Female reproductive system and immunology

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Health of the reproductive organs is essential for formation and production of high quality and hygienic eggs. It is of importance to review the structures and functions of female reproductive system for better understanding of the mechanism by which the eggs are formed. The unique functions of ovarian cells for follicular growth and differentiation as well as steroidogenesis and oocyte maturation are regulated by gonadotropins and gonadal steroids. The oviduct is responsible for egg formation, while the unique function to store sperms for a prolonged period takes place in the specific tissue of this organ. The unique innate and adaptive immuno-defense systems that play essential role to prevent infection are developed in the ovary and oviduct. Toll-like receptors (TLRs) that recognize the molecular pattern of microbes and initiate the immunoresponse are expressed in those organs. Avian β-defensins (AvBDs), a member of antimicrobial peptides, are synthesized by the ovarian and oviductal cells. Challenge of those cells by TLR ligands upregulates the expression of proinflammatory cytokines, which in turn stimulate the expression of AvBDs. The adaptive immune system in the ovary and oviduct is also unique, since the migration of lymphocytes is enhanced by estrogens. In contrast to the development of immuno-defense system, spontaneous ovarian cancer and uterine fibroids appear more frequently in chickens than in mammals, and thus chickens could be used as a model for studying these diseases. Thus the avian reproductive organs have unique functions not only for egg formation but also for the immuno-defense system, which is essential for prevention of infection and production of hygienic eggs.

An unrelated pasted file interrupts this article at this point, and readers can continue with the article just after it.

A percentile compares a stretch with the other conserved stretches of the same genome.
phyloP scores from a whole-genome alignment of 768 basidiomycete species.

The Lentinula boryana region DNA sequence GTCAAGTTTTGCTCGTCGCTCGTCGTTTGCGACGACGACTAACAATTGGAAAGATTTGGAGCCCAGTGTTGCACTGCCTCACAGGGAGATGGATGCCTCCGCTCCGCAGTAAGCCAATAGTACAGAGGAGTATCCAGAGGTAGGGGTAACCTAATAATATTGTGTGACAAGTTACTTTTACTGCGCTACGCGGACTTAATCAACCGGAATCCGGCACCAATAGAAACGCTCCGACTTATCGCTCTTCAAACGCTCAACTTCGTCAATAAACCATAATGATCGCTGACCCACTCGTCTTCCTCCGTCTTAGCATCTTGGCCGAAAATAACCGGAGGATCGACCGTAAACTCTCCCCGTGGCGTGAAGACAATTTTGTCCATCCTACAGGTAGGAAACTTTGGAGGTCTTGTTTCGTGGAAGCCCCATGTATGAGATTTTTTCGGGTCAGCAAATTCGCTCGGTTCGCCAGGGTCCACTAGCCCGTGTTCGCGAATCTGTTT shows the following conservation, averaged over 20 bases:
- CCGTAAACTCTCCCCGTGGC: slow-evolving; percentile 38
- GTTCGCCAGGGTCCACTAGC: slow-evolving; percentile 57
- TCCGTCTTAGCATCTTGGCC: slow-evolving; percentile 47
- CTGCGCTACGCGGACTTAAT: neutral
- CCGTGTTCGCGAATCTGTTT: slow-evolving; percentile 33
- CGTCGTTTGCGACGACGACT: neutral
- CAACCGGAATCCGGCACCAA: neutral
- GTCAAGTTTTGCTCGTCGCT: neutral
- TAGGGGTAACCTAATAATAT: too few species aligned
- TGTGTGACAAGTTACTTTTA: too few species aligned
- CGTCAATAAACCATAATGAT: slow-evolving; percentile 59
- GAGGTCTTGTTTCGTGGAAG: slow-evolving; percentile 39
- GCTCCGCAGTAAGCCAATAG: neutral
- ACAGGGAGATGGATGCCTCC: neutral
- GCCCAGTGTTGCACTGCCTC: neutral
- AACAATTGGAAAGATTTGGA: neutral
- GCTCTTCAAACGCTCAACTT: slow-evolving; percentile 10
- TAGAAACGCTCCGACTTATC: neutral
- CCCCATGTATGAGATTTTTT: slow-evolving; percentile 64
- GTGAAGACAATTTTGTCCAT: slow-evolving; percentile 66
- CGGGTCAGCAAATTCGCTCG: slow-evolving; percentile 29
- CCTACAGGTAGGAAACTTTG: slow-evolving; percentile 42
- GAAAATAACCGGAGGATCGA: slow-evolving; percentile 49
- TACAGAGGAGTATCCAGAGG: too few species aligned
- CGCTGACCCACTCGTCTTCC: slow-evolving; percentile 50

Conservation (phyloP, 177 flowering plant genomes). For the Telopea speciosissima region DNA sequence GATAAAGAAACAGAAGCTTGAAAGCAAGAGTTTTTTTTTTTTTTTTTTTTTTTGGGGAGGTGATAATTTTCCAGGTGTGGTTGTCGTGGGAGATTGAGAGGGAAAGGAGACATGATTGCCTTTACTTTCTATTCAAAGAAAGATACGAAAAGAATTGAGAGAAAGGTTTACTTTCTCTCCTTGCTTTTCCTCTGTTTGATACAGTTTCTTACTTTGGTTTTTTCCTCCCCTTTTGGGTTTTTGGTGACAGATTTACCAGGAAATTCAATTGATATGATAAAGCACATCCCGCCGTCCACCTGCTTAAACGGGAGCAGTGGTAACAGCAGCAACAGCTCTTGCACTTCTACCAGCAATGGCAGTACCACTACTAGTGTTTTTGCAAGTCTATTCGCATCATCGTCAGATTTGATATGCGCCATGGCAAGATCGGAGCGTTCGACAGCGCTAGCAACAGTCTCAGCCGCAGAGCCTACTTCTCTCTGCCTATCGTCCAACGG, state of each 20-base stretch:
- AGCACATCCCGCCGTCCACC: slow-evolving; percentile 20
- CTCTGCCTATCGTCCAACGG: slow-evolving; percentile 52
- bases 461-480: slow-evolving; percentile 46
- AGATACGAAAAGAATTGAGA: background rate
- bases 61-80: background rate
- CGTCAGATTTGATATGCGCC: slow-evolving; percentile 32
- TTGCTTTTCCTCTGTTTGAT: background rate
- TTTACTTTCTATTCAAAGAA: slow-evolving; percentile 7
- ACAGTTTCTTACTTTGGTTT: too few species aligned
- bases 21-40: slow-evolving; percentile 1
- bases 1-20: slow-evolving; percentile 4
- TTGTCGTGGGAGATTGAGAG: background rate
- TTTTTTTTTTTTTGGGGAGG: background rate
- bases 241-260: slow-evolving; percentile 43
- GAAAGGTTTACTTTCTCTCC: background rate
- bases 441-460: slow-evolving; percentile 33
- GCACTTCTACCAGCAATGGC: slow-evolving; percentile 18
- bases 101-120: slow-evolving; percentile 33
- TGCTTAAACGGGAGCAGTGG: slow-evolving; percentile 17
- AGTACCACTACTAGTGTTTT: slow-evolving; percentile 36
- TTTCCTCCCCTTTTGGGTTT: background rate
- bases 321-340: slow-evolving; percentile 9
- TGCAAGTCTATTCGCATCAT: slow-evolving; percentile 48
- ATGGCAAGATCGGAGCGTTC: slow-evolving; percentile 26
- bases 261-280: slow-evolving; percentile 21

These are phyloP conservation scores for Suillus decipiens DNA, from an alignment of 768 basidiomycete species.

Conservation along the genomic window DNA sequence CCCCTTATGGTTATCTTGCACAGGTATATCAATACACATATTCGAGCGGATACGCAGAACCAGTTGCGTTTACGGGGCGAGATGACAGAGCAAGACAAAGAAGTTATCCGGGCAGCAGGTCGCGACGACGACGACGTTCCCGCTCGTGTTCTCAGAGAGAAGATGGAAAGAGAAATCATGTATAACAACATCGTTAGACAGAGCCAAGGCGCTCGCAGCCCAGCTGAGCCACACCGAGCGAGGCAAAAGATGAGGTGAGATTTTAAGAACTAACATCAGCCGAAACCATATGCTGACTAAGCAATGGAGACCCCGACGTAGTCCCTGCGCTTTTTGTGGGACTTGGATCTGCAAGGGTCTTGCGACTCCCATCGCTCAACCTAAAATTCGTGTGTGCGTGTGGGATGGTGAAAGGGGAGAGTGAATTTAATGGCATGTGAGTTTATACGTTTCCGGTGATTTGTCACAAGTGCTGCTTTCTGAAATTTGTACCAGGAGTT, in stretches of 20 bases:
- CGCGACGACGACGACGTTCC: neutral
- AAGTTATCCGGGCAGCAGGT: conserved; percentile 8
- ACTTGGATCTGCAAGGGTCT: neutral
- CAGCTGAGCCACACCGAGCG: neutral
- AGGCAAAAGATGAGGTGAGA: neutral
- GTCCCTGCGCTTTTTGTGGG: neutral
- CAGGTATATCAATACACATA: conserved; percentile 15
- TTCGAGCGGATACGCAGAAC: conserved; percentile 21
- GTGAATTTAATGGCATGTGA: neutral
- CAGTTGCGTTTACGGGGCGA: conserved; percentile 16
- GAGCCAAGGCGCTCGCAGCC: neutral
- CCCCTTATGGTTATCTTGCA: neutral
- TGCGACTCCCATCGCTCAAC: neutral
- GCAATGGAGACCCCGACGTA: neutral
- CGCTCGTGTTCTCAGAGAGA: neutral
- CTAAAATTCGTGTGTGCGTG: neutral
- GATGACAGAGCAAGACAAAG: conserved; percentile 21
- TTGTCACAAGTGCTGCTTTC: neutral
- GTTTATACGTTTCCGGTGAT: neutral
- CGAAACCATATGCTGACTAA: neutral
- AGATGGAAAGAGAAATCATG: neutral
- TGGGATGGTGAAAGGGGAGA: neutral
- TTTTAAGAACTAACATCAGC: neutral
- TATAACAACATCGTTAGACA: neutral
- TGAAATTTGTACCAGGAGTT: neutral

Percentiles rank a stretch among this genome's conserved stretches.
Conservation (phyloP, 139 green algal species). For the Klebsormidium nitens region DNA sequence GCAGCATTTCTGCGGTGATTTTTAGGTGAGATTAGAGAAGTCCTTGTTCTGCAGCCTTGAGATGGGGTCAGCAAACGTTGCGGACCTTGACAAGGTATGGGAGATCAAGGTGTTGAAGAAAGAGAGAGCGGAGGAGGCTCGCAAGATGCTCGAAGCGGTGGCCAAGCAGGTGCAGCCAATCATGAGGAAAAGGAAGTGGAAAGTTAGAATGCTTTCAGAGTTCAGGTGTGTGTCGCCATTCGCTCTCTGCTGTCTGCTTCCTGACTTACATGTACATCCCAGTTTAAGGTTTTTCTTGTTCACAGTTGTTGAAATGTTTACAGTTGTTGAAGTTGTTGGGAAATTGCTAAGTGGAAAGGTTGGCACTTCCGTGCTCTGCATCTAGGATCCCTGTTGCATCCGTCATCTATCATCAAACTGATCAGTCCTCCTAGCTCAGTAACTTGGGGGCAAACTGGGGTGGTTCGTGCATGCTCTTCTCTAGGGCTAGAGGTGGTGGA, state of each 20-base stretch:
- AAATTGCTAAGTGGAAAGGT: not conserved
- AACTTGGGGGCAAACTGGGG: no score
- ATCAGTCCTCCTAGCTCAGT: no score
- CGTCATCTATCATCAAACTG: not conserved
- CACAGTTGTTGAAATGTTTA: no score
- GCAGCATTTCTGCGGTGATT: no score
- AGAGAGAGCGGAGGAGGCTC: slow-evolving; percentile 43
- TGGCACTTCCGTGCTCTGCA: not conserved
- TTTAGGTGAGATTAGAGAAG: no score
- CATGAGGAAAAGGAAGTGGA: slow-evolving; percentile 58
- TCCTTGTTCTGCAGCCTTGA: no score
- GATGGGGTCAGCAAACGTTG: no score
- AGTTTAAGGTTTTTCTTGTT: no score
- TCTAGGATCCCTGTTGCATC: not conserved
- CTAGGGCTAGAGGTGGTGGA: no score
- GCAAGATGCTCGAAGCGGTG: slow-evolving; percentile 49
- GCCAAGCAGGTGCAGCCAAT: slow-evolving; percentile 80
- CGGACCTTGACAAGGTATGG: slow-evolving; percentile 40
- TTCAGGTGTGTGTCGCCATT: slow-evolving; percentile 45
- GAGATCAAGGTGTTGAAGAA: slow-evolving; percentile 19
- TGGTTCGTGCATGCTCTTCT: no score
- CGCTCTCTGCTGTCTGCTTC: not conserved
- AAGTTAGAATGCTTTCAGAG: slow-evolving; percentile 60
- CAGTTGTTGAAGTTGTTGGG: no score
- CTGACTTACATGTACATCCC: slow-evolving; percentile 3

Yoshimura, Y., & Barua, A. (2017). Female reproductive system and immunology. In Advances in Experimental Medicine and Biology (Vol. 1001, pp. 33–57). Springer New York LLC. https://doi.org/10.1007/978-981-10-3975-1_3

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